Surfing injuries and catastrophes:

Statistically speaking surfing is a safe sport, compared to say, rugby or football. But somehow I keep getting unstuck. I have broken my nose, had X-rays for suspected broken ribs, dislocated and broken my big toe, damaged the cartilage in my knee and cut my head open. I’ve also had countless cuts and scratches from hitting rocks and boards. But it still doesn’t put me off.

Most recently I had an extended 9 day stay in hospital waiting for an angiogram after losing my board surfing and having a long and difficult swim to shore. When I got home I had bad chest pains. As it turns out it wasn’t a heart attack, as first suspected, but more likely a virus, possibly picked up from the sea. Again, it won’t put me off surfing.

That’s the point. You can’t let these things stop you. I’m not saying that we should be reckless and do stuff like tomb stoning into shallow water off massive rocks or surfing in conditions that are way beyond our ability, but accidents do happen when you do stuff. However, if you stay at home you'll be missing out on all those brilliant experiences that camping - and life - can bring.

Sometimes you have to take it on the chin. Or the nose.

And I know I’m not alone. Come on! Confess your camping injuries.

Wednesday, 1 May 2013

Buying a camper this summer? Some things to think about....



OK. So you’ve set your heart on getting a camper. That’s brilliant and we look forward to welcoming you to the club. But first you’ll need to work out what kind of camper will suit you and your family. I get asked quite a lot about this kind of thing so I thought I’d scribble down what I know. I hope it helps, but if I’ve missed anything, feel free to comment below…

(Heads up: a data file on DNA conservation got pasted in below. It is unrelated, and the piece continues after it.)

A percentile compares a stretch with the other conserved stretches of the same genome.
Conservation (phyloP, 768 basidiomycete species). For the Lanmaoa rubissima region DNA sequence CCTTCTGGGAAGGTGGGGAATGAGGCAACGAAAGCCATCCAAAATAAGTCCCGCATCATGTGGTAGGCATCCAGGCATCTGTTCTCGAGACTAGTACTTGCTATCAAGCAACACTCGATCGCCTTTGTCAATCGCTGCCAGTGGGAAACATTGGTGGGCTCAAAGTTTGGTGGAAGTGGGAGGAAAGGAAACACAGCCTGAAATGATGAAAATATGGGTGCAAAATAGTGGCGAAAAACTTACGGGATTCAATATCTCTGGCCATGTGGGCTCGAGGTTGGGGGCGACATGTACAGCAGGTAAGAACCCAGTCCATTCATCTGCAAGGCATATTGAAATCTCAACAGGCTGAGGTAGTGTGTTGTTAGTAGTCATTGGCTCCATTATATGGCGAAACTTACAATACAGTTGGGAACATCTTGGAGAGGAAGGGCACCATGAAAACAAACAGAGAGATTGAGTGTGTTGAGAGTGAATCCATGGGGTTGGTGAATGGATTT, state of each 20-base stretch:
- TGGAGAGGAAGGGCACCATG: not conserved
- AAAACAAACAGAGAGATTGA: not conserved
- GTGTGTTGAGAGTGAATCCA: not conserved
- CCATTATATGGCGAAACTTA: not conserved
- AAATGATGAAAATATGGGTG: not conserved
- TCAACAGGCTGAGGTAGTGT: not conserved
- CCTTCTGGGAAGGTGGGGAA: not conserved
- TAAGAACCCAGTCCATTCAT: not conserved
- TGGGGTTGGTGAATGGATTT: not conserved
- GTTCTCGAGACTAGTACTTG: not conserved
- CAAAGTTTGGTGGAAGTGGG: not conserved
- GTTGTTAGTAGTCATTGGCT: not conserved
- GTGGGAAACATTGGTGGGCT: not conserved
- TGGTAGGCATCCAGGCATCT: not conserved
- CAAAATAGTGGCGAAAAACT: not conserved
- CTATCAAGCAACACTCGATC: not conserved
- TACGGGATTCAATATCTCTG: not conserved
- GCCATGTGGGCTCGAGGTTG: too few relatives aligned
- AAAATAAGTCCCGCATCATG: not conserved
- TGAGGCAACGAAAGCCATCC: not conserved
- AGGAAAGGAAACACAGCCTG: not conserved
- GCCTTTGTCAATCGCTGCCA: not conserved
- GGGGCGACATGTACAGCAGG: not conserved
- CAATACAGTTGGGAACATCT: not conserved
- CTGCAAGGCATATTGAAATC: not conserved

The basic truth is that VW campers (and most other campers made out of standard sized vans) are small. They fit in a normal car parking space and aren’t even that wide. So the fact that they are campers is basically down to clever use of space. Conversion companies do great jobs of fitting it all in.
All conversions are different. So when buying a van it’s really important to think very carefully about what will work for you. I know this. Now that I am on to my fourth VW camper I know a little about what works for me.  What was perfect when I was young free and single would not be perfect for me now. There are other factors to consider other than storing my surfboards and wet wetsuits. So here’s a little summary to help you decide.
Don't forget that you can always home convert or get someone to convert a van for you. My friends at Individual Campers rebuilt mine using the original fridge and cooker.

How many are there of you?

This is a vital question. If there are just two of you then you’re laughing – pretty much anything will do. All you need is one bed, and whether that’s full width or not will be decided by how you feel about storage versus sleeping space. More of that later.
If there are more of you you’ll have to think about the numbers of seatbelts and the number of bed spaces available. Some vans have pop tops with hammock style bunks which will sleep children comfortably but are awful for adults (trust me I know), whilst others will have proper beds in their pop tops. These will be better for kids as they grow.
Toddlers, of course, can always sleep in hammocks that sling across the front seats. But for how long? Tiny tots have a nasty habit of growing up and won’t stay there forever.
If you are a family of more than four then sleeping is going to be even more of an issue. Pup tents are useful, as are awnings, but will always mean you’ll need to be on a site to sleep over. Laybys, wild spots, aires and Britstops might be off limits if you need to build to kip. The only ways around would be to sleep two in the top and one in a front seat hammock or go for a Viking roof conversion (available only on type 2 campers I believe) that sleeps up to four in the elevating roof.